A Glimpse Into the World of Professional Blogging





Attraction to pro blogging

Professional blogging is very attractive as a vocation with a lot of potential for entrepreneurs who have a basic understanding of today’s innovative Web technology, as well as discipline, motivation and insight into one or more topics about which to write. The number of so-called pro bloggers who earn reasonable sums of money from their blogs are small; and still smaller is the group of bloggers who make a living entirely from blogging. Kimberly Palmer, a senior editor for U.S. News Money and author of the book, The Economy of You, citing a Pro blogger survey in her How to Earn Money as a Professional Blogger article, wrote:

“…most bloggers earn less than $100 per month, and 3 in 10 earn less than $10 per month. Only 16 percent of the 4,000 respondents say they make more than $2,500 a month.” That having been said, however, the number of bloggers who have managed to monetize their blog enough to supplement an existing income have increased since 2009 when Ms. Palmer’s article was written; and the pro blogging community is growing at a rate which can be described as moderate, but it is difficult to say whether this trend will continue since competition for online advertising dollars has increased at a much faster rate.

Many Web users and marketers dream of entering the sphere of professional blogging, even while there are some who happily devote an hour or more each day to their blog with the ever present wish that they could earn some kind of financial reward for all of their work. But those who yearn to monetize their blogs must know and utilize existing models for making money from their blogging activity, the most popular of which is to sell advertising space through Google’s AdSense program, or the less popular method of selling advertising space to one or more companies that wish to reach the bloggers’ audience.

A self-supporting blogosphere

Indeed, the number of people who do make a comfortable living just by selling space on their blogs comprises a very small percentage of an otherwise vibrant online marketplace; but this has not been a deterrent to aspiring pro bloggers, simply because the attraction of this vocation and the lifestyle it it supports appeal to many. Aspiring pro bloggers need not be dissuaded as they will find it comforting news that bloggers – pro, amateur and blogging hobbyists – are very supportive of each other in the sense that most of the people who read weblogs are bloggers themselves.

The self-supporting characteristic of this blogosphere is due – in part – to the fact that people who use blogging technology on a daily basis are most likely to be interested in what other writers are doing with the medium. And this is a fact that begins to explain why those who succeed in the world of professional blogging are mostly individuals who have devoted themselves almost entirely to learning about, talking about, and writing about blogging. More than any other topic, pro bloggers turn their attention to the phenomenon of blogging itself; and a lot of pro bloggers make their topic of blogging the stunningly self-reflexive focus of their blogs on an ongoing basis.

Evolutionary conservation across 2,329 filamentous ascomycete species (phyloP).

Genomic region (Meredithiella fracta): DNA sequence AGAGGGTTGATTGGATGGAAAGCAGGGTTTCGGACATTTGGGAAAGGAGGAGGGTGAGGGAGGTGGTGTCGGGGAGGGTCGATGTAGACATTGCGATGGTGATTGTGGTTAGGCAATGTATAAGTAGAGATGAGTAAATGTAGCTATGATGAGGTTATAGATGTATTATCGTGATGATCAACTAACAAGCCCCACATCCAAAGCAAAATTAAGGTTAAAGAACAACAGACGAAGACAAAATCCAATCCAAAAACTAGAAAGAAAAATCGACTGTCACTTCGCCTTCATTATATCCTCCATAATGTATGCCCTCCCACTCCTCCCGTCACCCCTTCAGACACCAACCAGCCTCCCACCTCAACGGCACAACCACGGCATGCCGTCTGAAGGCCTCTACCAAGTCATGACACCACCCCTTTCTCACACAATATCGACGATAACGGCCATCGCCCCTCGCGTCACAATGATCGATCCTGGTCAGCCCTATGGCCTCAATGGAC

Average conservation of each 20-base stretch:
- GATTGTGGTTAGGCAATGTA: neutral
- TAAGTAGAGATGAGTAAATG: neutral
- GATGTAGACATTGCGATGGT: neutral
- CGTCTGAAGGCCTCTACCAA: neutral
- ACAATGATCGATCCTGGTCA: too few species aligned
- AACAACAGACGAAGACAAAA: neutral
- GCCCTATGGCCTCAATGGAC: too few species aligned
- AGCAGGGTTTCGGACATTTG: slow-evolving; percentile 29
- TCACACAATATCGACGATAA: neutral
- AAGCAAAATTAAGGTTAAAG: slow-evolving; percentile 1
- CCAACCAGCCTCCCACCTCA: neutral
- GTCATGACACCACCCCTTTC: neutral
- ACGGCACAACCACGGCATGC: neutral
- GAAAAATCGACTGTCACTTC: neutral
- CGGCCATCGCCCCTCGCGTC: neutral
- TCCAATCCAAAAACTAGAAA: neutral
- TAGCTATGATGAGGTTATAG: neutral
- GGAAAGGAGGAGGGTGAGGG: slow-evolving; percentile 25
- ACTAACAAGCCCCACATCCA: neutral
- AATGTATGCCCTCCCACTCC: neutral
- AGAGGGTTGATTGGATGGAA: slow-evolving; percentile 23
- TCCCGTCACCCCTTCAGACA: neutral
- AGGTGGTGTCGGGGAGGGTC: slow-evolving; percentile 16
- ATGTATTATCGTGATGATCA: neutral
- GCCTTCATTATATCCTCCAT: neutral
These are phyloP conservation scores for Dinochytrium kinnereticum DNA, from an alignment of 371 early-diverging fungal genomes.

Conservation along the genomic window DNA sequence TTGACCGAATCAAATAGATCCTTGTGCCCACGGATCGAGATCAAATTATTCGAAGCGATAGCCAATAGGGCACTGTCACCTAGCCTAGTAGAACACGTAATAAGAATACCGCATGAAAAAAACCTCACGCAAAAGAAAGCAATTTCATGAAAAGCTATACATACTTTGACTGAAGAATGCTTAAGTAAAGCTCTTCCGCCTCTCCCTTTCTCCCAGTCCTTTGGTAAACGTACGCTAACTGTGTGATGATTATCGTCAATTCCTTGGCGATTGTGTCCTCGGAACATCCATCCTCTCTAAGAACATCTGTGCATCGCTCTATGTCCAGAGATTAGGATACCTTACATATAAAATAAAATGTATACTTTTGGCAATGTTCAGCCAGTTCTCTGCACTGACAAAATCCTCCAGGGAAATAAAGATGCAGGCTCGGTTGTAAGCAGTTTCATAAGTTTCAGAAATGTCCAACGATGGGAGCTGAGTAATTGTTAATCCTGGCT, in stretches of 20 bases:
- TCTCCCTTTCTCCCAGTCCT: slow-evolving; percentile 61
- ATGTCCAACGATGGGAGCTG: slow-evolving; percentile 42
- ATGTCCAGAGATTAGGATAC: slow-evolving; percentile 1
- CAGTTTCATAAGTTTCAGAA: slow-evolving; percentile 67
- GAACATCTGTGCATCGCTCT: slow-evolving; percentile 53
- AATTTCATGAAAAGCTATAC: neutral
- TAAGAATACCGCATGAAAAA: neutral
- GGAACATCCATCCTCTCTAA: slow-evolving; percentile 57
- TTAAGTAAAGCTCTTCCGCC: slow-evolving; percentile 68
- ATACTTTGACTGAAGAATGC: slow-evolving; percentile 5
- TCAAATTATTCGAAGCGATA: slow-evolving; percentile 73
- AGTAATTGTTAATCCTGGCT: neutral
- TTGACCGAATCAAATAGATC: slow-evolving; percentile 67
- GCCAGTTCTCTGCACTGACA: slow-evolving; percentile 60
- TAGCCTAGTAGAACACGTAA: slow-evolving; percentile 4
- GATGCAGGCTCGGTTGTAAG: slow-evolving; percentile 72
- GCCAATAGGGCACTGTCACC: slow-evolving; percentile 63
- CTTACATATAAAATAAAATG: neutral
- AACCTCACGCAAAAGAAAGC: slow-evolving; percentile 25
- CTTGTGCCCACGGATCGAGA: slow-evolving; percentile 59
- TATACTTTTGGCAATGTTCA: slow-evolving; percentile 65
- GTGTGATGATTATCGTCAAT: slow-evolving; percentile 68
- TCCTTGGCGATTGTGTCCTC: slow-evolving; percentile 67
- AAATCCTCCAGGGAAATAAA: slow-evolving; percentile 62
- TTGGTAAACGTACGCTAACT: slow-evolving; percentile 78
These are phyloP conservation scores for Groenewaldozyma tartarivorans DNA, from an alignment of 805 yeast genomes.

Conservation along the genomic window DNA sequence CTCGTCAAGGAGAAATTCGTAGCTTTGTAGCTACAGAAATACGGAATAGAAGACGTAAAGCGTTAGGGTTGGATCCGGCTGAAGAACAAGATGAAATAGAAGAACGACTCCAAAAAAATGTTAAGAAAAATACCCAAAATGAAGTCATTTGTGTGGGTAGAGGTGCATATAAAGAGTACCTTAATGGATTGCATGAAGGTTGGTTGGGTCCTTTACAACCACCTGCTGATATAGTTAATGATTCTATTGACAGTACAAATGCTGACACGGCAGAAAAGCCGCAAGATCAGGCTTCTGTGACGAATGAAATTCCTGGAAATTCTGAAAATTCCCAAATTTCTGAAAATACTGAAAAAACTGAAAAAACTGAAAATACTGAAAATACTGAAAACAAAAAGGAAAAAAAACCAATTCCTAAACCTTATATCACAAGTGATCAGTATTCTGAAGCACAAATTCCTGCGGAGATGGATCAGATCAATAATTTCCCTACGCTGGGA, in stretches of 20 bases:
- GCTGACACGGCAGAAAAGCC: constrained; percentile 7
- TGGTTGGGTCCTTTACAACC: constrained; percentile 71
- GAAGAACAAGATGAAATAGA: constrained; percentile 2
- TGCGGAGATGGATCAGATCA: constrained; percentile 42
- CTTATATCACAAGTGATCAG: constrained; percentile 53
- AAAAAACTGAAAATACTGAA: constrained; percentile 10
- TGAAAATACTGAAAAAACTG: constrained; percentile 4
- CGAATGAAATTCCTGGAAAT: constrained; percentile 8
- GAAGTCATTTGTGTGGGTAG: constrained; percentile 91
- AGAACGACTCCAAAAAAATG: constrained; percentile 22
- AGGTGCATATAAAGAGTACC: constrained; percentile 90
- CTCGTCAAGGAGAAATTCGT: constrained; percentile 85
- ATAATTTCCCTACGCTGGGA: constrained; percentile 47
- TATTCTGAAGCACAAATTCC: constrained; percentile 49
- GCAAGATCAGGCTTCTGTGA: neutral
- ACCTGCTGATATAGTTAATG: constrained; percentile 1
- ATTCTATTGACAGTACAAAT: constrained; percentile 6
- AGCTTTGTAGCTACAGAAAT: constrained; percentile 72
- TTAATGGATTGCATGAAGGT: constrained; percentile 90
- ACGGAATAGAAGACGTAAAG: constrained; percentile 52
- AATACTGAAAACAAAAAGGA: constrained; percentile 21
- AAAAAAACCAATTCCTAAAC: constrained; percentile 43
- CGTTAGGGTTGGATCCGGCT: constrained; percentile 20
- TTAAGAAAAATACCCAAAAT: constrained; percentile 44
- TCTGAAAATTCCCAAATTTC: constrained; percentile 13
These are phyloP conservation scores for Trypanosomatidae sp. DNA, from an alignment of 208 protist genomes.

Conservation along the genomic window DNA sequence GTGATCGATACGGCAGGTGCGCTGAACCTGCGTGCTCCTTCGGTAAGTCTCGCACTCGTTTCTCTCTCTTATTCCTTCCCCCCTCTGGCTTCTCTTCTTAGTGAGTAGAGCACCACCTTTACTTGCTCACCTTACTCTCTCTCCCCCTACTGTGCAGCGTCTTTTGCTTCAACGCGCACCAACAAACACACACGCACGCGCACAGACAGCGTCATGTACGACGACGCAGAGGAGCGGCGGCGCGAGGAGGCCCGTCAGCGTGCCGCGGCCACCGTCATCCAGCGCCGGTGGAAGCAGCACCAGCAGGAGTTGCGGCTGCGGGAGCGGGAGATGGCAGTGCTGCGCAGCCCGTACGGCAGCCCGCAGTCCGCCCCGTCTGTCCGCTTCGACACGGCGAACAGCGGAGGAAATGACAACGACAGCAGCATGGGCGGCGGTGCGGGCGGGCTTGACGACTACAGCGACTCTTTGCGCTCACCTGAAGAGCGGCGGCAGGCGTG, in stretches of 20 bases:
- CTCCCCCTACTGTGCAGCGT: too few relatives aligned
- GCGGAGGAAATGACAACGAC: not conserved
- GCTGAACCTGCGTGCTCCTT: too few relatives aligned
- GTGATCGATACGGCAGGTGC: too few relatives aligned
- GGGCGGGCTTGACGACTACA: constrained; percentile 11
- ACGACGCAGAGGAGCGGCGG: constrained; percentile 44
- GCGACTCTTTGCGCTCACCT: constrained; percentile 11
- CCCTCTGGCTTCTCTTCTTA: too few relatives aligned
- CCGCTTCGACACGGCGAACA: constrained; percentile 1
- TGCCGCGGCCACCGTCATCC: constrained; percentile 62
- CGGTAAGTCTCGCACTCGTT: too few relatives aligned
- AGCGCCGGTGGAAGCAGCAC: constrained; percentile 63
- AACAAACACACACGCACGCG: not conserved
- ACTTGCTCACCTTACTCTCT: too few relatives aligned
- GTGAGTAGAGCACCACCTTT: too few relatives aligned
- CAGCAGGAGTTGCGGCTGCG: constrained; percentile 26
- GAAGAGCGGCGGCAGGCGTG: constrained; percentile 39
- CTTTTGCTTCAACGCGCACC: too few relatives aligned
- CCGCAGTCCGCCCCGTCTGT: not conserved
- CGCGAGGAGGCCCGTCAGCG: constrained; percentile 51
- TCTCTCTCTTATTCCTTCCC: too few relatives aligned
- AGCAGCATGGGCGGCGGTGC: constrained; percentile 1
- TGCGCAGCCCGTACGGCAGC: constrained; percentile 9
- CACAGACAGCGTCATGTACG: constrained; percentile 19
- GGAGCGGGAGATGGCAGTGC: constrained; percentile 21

Of course, professional blogging is destined to become much more complicated in the future than it is today; but it must be said that pro bloggers who attract the largest audiences and make the most money are mostly concerned with investigating the blogging movement as well as offering advice to amateur bloggers. However, as the kinds of people who regularly read blogs change, and the demographics of bloggers expand and diversify as blogging software becomes more user-friendly, it is very likely that the world of pro blogging will begin to reflect these changes.

Pro blogging in flux

Indeed, it is very difficult to predict exactly what kinds of blogs will be reaping the greatest financial rewards five or ten years from now; but the world of pro blogging is one of constant change, and continues to be in a state of flux – not unlike the overall blogosphere and the larger Internet community – which is part of what makes it so exciting, appealing and inviting. If you are an aspiring pro blogger, it might be helpful for morale to heed the words of pro blogger Jim Wang, who is quoted as offering this advice: ‘Be patient. “It takes years to get to the point where you can earn a living off the site,” a sentiment which echoed by other successful pro bloggers who know what it takes to achieve pro blogging success.